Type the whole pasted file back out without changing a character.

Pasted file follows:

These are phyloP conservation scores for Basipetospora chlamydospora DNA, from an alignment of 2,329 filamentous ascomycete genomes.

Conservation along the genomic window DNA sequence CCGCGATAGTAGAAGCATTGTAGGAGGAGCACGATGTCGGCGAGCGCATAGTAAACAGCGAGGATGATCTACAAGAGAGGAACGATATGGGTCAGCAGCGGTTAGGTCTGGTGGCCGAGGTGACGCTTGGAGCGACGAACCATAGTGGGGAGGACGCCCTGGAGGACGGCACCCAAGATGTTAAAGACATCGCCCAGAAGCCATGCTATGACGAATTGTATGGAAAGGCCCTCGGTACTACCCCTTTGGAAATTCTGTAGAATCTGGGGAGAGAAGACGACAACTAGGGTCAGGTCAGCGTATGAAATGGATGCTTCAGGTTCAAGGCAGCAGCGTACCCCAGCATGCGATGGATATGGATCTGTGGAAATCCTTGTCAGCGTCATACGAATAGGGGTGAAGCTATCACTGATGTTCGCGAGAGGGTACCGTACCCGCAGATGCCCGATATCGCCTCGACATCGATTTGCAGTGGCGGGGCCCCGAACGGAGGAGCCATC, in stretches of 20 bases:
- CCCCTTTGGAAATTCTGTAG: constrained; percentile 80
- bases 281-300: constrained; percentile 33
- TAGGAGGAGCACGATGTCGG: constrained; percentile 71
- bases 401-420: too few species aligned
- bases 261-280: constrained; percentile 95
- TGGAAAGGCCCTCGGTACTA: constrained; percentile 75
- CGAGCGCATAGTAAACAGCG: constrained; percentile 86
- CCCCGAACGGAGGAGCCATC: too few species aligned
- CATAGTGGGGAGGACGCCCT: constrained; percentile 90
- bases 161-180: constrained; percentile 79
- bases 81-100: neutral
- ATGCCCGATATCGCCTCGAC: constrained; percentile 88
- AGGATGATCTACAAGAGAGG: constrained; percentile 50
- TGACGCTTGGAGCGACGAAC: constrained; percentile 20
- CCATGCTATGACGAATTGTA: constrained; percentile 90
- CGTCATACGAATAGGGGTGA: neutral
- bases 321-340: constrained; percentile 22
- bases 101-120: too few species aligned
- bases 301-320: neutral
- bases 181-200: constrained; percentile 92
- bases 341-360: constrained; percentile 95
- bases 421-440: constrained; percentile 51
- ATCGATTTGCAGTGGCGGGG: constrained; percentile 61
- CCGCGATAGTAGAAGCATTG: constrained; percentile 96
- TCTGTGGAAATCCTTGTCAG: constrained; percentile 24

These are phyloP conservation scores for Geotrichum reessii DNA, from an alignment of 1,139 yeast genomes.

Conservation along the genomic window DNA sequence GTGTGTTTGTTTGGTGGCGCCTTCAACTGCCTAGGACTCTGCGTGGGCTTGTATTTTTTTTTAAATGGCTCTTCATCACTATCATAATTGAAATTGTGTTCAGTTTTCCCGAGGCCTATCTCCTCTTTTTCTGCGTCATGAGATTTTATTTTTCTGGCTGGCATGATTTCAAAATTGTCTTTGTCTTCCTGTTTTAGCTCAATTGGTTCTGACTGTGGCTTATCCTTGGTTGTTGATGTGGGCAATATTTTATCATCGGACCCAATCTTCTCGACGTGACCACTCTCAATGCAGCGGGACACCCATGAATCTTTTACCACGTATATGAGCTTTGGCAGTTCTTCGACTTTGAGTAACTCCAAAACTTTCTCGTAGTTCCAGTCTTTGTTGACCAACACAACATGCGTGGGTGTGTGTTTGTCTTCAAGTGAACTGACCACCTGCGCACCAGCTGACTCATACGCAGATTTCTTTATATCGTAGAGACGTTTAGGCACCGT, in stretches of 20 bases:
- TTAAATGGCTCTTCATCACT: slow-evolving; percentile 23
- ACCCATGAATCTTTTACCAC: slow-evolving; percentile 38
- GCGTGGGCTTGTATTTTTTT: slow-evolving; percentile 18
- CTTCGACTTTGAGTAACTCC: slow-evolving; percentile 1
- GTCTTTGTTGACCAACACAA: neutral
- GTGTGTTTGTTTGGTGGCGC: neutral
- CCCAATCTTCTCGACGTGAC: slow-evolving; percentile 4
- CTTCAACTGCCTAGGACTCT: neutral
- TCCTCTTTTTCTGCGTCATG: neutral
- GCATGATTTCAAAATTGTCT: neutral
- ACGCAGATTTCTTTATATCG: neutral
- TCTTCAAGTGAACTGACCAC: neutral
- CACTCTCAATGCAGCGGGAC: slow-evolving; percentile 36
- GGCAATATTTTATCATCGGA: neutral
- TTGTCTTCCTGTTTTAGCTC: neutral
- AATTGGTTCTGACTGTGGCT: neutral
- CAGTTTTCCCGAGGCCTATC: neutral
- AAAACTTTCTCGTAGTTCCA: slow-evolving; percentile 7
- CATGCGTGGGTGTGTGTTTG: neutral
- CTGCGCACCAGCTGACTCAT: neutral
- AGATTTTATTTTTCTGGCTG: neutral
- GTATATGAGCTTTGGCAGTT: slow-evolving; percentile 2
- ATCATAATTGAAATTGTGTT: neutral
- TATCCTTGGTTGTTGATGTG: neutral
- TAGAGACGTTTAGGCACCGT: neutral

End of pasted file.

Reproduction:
These are phyloP conservation scores for Basipetospora chlamydospora DNA, from an alignment of 2,329 filamentous ascomycete genomes.

Conservation along the genomic window DNA sequence CCGCGATAGTAGAAGCATTGTAGGAGGAGCACGATGTCGGCGAGCGCATAGTAAACAGCGAGGATGATCTACAAGAGAGGAACGATATGGGTCAGCAGCGGTTAGGTCTGGTGGCCGAGGTGACGCTTGGAGCGACGAACCATAGTGGGGAGGACGCCCTGGAGGACGGCACCCAAGATGTTAAAGACATCGCCCAGAAGCCATGCTATGACGAATTGTATGGAAAGGCCCTCGGTACTACCCCTTTGGAAATTCTGTAGAATCTGGGGAGAGAAGACGACAACTAGGGTCAGGTCAGCGTATGAAATGGATGCTTCAGGTTCAAGGCAGCAGCGTACCCCAGCATGCGATGGATATGGATCTGTGGAAATCCTTGTCAGCGTCATACGAATAGGGGTGAAGCTATCACTGATGTTCGCGAGAGGGTACCGTACCCGCAGATGCCCGATATCGCCTCGACATCGATTTGCAGTGGCGGGGCCCCGAACGGAGGAGCCATC, in stretches of 20 bases:
- CCCCTTTGGAAATTCTGTAG: constrained; percentile 80
- bases 281-300: constrained; percentile 33
- TAGGAGGAGCACGATGTCGG: constrained; percentile 71
- bases 401-420: too few species aligned
- bases 261-280: constrained; percentile 95
- TGGAAAGGCCCTCGGTACTA: constrained; percentile 75
- CGAGCGCATAGTAAACAGCG: constrained; percentile 86
- CCCCGAACGGAGGAGCCATC: too few species aligned
- CATAGTGGGGAGGACGCCCT: constrained; percentile 90
- bases 161-180: constrained; percentile 79
- bases 81-100: neutral
- ATGCCCGATATCGCCTCGAC: constrained; percentile 88
- AGGATGATCTACAAGAGAGG: constrained; percentile 50
- TGACGCTTGGAGCGACGAAC: constrained; percentile 20
- CCATGCTATGACGAATTGTA: constrained; percentile 90
- CGTCATACGAATAGGGGTGA: neutral
- bases 321-340: constrained; percentile 22
- bases 101-120: too few species aligned
- bases 301-320: neutral
- bases 181-200: constrained; percentile 92
- bases 341-360: constrained; percentile 95
- bases 421-440: constrained; percentile 51
- ATCGATTTGCAGTGGCGGGG: constrained; percentile 61
- CCGCGATAGTAGAAGCATTG: constrained; percentile 96
- TCTGTGGAAATCCTTGTCAG: constrained; percentile 24

These are phyloP conservation scores for Geotrichum reessii DNA, from an alignment of 1,139 yeast genomes.

Conservation along the genomic window DNA sequence GTGTGTTTGTTTGGTGGCGCCTTCAACTGCCTAGGACTCTGCGTGGGCTTGTATTTTTTTTTAAATGGCTCTTCATCACTATCATAATTGAAATTGTGTTCAGTTTTCCCGAGGCCTATCTCCTCTTTTTCTGCGTCATGAGATTTTATTTTTCTGGCTGGCATGATTTCAAAATTGTCTTTGTCTTCCTGTTTTAGCTCAATTGGTTCTGACTGTGGCTTATCCTTGGTTGTTGATGTGGGCAATATTTTATCATCGGACCCAATCTTCTCGACGTGACCACTCTCAATGCAGCGGGACACCCATGAATCTTTTACCACGTATATGAGCTTTGGCAGTTCTTCGACTTTGAGTAACTCCAAAACTTTCTCGTAGTTCCAGTCTTTGTTGACCAACACAACATGCGTGGGTGTGTGTTTGTCTTCAAGTGAACTGACCACCTGCGCACCAGCTGACTCATACGCAGATTTCTTTATATCGTAGAGACGTTTAGGCACCGT, in stretches of 20 bases:
- TTAAATGGCTCTTCATCACT: slow-evolving; percentile 23
- ACCCATGAATCTTTTACCAC: slow-evolving; percentile 38
- GCGTGGGCTTGTATTTTTTT: slow-evolving; percentile 18
- CTTCGACTTTGAGTAACTCC: slow-evolving; percentile 1
- GTCTTTGTTGACCAACACAA: neutral
- GTGTGTTTGTTTGGTGGCGC: neutral
- CCCAATCTTCTCGACGTGAC: slow-evolving; percentile 4
- CTTCAACTGCCTAGGACTCT: neutral
- TCCTCTTTTTCTGCGTCATG: neutral
- GCATGATTTCAAAATTGTCT: neutral
- ACGCAGATTTCTTTATATCG: neutral
- TCTTCAAGTGAACTGACCAC: neutral
- CACTCTCAATGCAGCGGGAC: slow-evolving; percentile 36
- GGCAATATTTTATCATCGGA: neutral
- TTGTCTTCCTGTTTTAGCTC: neutral
- AATTGGTTCTGACTGTGGCT: neutral
- CAGTTTTCCCGAGGCCTATC: neutral
- AAAACTTTCTCGTAGTTCCA: slow-evolving; percentile 7
- CATGCGTGGGTGTGTGTTTG: neutral
- CTGCGCACCAGCTGACTCAT: neutral
- AGATTTTATTTTTCTGGCTG: neutral
- GTATATGAGCTTTGGCAGTT: slow-evolving; percentile 2
- ATCATAATTGAAATTGTGTT: neutral
- TATCCTTGGTTGTTGATGTG: neutral
- TAGAGACGTTTAGGCACCGT: neutral